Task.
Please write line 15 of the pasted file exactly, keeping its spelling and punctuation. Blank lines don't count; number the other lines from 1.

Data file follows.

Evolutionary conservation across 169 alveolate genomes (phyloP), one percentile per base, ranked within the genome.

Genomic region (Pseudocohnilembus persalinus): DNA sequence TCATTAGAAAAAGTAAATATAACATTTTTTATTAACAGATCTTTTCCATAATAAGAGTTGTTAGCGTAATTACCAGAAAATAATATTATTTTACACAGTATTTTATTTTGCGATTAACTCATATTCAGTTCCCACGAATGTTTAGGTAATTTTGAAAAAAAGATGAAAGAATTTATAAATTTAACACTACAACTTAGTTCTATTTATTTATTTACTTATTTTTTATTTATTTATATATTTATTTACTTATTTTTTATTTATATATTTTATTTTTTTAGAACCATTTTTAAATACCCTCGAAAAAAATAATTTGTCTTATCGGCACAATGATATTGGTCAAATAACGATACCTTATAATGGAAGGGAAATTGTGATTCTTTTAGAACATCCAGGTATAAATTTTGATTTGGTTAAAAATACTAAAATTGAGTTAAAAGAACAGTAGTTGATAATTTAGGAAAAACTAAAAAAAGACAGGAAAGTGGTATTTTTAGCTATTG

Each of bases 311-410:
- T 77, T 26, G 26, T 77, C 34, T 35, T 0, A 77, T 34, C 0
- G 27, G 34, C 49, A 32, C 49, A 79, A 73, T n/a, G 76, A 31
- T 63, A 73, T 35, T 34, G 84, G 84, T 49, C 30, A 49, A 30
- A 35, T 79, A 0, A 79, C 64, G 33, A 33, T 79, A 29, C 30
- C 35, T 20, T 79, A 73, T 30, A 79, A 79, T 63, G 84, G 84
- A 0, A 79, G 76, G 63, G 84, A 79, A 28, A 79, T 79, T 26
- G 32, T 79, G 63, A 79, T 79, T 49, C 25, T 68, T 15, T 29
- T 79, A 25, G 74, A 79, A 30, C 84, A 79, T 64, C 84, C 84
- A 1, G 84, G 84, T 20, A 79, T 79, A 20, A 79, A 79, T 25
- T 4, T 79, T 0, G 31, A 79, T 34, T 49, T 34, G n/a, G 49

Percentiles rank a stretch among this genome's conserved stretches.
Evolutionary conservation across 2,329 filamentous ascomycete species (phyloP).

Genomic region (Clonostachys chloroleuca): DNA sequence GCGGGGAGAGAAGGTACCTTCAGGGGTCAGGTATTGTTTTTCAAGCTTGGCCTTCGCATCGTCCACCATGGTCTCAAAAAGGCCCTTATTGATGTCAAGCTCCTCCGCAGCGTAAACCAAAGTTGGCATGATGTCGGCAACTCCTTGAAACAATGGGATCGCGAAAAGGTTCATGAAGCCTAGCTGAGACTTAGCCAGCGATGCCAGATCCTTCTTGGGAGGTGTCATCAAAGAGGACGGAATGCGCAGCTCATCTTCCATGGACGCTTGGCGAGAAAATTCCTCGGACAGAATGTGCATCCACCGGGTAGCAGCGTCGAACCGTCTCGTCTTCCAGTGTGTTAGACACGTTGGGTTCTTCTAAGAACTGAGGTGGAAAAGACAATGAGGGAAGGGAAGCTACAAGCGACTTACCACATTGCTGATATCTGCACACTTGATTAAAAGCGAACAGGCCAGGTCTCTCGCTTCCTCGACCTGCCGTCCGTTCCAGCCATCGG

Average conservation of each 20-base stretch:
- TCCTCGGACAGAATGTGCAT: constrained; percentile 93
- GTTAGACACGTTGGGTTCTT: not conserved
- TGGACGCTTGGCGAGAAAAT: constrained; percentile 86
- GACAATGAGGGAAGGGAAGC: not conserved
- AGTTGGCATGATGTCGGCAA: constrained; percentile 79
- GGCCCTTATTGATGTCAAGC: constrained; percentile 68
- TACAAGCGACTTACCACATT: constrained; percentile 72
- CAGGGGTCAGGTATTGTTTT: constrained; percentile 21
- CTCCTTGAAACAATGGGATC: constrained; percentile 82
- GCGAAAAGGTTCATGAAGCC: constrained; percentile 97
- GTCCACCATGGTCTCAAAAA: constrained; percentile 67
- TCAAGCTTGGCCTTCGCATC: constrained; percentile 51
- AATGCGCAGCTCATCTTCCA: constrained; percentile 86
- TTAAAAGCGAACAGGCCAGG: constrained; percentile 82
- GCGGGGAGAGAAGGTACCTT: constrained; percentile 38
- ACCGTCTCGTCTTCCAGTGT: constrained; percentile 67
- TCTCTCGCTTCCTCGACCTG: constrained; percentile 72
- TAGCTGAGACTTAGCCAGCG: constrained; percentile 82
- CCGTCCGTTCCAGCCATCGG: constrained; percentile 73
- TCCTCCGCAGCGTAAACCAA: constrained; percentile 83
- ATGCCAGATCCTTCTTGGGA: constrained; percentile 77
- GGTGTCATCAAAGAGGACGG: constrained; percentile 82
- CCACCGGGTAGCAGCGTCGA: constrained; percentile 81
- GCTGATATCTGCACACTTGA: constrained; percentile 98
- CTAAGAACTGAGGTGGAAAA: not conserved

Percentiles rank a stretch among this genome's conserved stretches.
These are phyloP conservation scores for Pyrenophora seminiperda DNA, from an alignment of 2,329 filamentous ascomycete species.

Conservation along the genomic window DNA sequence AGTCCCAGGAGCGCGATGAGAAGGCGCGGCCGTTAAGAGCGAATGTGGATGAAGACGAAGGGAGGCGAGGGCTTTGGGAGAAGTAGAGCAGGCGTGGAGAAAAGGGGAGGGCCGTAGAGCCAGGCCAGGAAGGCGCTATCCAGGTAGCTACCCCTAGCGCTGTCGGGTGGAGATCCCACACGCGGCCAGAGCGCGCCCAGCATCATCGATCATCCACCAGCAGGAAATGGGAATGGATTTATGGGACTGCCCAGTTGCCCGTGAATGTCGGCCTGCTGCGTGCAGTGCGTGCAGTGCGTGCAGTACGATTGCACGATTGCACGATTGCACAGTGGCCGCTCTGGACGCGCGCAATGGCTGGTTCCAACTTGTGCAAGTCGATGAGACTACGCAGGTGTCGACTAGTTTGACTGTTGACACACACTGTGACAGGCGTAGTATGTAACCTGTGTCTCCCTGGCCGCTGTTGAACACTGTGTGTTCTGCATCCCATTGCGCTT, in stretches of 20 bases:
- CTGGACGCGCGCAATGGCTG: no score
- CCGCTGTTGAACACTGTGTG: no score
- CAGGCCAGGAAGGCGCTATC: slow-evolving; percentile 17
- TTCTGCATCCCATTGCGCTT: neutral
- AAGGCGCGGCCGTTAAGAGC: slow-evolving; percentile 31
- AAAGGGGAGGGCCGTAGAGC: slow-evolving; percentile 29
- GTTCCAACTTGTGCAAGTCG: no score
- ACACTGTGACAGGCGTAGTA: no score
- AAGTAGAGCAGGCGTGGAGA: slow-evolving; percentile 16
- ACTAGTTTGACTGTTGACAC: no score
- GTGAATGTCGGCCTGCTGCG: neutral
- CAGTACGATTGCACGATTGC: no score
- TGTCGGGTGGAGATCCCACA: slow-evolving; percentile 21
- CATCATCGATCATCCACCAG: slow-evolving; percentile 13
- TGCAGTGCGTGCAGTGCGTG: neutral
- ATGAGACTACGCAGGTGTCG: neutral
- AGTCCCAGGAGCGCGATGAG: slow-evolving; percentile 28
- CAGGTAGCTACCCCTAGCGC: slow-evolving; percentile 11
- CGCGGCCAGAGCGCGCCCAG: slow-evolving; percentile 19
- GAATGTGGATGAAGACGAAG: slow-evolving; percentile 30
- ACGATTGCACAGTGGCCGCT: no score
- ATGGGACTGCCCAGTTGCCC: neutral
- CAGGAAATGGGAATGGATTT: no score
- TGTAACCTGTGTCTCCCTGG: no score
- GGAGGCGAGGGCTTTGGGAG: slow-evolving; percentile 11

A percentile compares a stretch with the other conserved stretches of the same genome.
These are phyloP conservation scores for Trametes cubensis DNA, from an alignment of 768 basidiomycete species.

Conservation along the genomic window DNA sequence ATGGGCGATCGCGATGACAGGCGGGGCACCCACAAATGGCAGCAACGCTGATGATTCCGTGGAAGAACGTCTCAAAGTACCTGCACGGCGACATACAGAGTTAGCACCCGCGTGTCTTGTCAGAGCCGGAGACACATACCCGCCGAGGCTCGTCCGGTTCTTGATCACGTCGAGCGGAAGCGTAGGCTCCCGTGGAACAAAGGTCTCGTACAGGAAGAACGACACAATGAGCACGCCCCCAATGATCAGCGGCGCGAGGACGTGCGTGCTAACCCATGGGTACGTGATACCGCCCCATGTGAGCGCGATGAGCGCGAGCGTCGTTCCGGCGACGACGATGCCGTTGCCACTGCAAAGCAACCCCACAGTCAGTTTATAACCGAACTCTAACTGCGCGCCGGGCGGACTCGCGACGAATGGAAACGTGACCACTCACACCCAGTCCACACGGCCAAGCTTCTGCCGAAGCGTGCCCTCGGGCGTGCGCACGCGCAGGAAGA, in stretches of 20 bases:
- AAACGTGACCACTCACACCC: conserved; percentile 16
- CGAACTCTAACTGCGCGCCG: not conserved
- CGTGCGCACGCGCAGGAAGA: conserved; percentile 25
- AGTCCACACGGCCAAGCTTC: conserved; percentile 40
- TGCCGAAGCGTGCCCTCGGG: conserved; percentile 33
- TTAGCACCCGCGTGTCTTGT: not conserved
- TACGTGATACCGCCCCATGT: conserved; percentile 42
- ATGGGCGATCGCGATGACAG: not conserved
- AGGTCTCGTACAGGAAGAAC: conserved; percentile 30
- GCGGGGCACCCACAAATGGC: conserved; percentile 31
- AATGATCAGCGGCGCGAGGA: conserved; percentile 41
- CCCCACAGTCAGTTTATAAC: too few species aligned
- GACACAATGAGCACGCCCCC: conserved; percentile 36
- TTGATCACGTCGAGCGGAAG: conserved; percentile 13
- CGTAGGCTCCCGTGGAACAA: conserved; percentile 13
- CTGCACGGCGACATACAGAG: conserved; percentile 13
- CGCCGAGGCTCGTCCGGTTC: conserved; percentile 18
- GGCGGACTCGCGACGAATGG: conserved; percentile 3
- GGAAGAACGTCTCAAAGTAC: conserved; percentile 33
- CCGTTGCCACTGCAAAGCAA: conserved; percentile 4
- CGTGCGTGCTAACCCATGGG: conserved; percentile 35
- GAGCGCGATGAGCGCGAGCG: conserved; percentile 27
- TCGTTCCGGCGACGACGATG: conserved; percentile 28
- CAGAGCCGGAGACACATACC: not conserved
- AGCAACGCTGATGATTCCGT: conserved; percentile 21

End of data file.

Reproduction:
Evolutionary conservation across 2,329 filamentous ascomycete species (phyloP).